“If he had not made the decision to surrender it is probable that he would have been undetected for the duration of the war,” said Mr King.

Pte Jones was executed a month later. In a foreword to the book Neath MP Peter Hain said the men who died had been victims of war rather than failures at war.

Mr Hain supported a proposal in the House of Commons to grant a blanket pardon to the men.

“The terrible injustice suffered by 306 British men executed under the Army Act has been like a deep festering sore,” he said.

“Their ‘offence’ was quite likely to be suffering from shell shock – now called post-traumatic stress syndrome. Through no fault of their own they downed arms and could not serve, so breaching the regulations stipulated by the Army Act.”

In the years following the First World War the executed soldiers’ cause was raised with great passion in the House with Labour MP Ernest Thurtle being one of the first to do so in the early 1920s.

He argued that the executed soldiers should be laid to rest in graves alongside those men who fell in action after responding to a petition submitted by a soldier who felt that they should be honoured in the same way.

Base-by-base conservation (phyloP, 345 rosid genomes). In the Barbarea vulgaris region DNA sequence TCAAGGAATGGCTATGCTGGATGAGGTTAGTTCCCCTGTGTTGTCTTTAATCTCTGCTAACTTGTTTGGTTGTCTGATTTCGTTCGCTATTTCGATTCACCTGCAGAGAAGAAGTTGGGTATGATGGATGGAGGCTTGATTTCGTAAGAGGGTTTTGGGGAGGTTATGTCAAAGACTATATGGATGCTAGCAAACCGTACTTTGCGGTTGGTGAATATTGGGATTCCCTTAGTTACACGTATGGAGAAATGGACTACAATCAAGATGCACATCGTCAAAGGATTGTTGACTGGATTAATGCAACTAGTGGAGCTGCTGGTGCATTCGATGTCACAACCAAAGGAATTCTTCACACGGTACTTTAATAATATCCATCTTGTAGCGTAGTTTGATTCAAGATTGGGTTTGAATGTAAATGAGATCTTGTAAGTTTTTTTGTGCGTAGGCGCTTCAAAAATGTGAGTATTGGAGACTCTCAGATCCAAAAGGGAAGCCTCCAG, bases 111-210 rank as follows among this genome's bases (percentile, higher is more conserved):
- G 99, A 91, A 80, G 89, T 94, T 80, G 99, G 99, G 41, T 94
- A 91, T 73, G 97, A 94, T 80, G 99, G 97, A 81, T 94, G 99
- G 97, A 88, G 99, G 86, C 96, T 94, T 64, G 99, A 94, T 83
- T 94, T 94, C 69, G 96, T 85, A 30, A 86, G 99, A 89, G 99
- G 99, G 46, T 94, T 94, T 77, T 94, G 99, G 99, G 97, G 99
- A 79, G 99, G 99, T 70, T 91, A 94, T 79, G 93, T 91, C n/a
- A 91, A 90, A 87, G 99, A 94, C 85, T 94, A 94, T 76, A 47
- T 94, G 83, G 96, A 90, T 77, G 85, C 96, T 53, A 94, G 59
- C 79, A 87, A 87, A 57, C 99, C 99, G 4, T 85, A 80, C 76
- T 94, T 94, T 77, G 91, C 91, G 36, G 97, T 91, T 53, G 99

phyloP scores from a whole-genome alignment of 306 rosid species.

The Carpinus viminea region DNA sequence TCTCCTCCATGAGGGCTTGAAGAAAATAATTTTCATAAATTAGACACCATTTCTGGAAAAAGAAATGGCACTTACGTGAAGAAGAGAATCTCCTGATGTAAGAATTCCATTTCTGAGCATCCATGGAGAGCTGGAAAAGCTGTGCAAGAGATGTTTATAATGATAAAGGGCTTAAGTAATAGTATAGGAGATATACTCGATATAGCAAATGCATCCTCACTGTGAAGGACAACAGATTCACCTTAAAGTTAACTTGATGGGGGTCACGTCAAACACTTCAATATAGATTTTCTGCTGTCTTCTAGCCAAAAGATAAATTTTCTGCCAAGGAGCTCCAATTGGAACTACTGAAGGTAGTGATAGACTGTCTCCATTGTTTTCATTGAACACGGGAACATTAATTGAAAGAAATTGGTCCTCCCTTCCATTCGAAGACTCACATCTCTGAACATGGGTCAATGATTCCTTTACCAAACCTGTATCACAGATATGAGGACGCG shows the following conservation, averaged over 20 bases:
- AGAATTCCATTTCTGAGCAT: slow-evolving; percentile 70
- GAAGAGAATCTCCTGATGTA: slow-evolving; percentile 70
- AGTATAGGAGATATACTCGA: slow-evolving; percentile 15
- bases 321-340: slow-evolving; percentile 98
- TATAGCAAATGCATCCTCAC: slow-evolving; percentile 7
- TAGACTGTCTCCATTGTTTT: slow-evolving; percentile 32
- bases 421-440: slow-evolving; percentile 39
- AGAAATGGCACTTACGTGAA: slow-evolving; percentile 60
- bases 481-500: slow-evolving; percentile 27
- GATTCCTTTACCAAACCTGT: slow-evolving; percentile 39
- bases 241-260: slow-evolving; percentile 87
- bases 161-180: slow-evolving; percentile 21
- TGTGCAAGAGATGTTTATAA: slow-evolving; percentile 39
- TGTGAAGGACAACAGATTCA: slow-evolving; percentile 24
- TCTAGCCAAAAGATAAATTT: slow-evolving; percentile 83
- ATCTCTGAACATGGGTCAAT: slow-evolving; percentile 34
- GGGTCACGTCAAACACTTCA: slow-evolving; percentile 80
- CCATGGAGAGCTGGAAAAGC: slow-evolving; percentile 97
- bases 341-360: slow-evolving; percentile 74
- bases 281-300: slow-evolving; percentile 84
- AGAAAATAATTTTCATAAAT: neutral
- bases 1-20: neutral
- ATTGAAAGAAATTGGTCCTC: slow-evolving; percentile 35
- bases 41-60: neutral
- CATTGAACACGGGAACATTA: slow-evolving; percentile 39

Mr King, a local history author from Neath, has been campaigning since the 1970s to have the soldiers pardoned and placed on memorials to those who died in the First World War.

“My attention focused on those Welshmen who had been regulars, volunteers or conscripts and then faced a firing squad for committing one of the variety of offences either through, in some cases, alcoholic inebriation or shell shock (now called post-traumatic stress syndrome).”

Mr King said soldiers who made up the firing line were also mentally scarred by the dawn shootings.
“It must have been horrendous to be instructed to carry out this duty – in some cases the members of the firing party would have known the condemned. To be involved in a firing party would often leave a mark on a man who had knowingly shot someone who had been fighting on the Allied side.”

Four of the 15 Welshmen executed by the British Army had been convicted of murder and were not subject to the blanket pardon that was granted for other offences.

However the court martials they faced were nothing like a civilian murder trial and did not take into account any of the mitigating circumstances surrounding the killings.